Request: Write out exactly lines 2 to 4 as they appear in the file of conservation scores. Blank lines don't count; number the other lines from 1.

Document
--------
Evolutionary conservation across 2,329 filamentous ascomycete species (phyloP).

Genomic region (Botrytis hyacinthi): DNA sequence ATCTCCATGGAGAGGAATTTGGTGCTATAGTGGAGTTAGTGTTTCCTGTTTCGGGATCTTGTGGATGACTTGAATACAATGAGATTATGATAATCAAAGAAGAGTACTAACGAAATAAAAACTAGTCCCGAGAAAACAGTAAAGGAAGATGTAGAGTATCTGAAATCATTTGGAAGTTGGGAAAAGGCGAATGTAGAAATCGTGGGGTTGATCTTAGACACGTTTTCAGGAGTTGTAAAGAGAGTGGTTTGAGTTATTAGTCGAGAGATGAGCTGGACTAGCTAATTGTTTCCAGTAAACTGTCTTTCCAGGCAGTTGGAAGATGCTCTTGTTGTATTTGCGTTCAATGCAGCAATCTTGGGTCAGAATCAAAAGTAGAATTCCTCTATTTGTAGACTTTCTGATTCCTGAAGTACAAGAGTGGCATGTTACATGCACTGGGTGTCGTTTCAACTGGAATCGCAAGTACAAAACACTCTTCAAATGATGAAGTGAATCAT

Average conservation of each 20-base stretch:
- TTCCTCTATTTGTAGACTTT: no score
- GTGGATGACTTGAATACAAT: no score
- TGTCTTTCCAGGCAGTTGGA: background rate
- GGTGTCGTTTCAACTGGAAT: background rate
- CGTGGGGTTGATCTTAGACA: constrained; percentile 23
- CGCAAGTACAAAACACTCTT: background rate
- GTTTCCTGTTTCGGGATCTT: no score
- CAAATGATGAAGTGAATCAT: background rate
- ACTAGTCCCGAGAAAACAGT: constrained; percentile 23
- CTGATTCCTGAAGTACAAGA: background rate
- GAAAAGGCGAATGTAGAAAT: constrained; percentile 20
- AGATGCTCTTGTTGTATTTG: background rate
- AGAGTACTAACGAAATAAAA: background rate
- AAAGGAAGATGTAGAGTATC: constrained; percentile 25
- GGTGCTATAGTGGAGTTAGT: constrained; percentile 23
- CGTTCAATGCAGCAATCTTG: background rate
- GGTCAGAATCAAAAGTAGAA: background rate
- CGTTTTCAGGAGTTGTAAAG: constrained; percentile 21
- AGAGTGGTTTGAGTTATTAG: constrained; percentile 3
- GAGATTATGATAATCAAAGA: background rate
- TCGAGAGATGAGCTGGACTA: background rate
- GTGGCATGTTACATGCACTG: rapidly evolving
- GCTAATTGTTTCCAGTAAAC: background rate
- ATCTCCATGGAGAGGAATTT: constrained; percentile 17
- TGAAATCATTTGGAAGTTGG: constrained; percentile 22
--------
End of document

Genomic region (Botrytis hyacinthi): DNA sequence ATCTCCATGGAGAGGAATTTGGTGCTATAGTGGAGTTAGTGTTTCCTGTTTCGGGATCTTGTGGATGACTTGAATACAATGAGATTATGATAATCAAAGAAGAGTACTAACGAAATAAAAACTAGTCCCGAGAAAACAGTAAAGGAAGATGTAGAGTATCTGAAATCATTTGGAAGTTGGGAAAAGGCGAATGTAGAAATCGTGGGGTTGATCTTAGACACGTTTTCAGGAGTTGTAAAGAGAGTGGTTTGAGTTATTAGTCGAGAGATGAGCTGGACTAGCTAATTGTTTCCAGTAAACTGTCTTTCCAGGCAGTTGGAAGATGCTCTTGTTGTATTTGCGTTCAATGCAGCAATCTTGGGTCAGAATCAAAAGTAGAATTCCTCTATTTGTAGACTTTCTGATTCCTGAAGTACAAGAGTGGCATGTTACATGCACTGGGTGTCGTTTCAACTGGAATCGCAAGTACAAAACACTCTTCAAATGATGAAGTGAATCAT

Average conservation of each 20-base stretch:
- TTCCTCTATTTGTAGACTTT: no score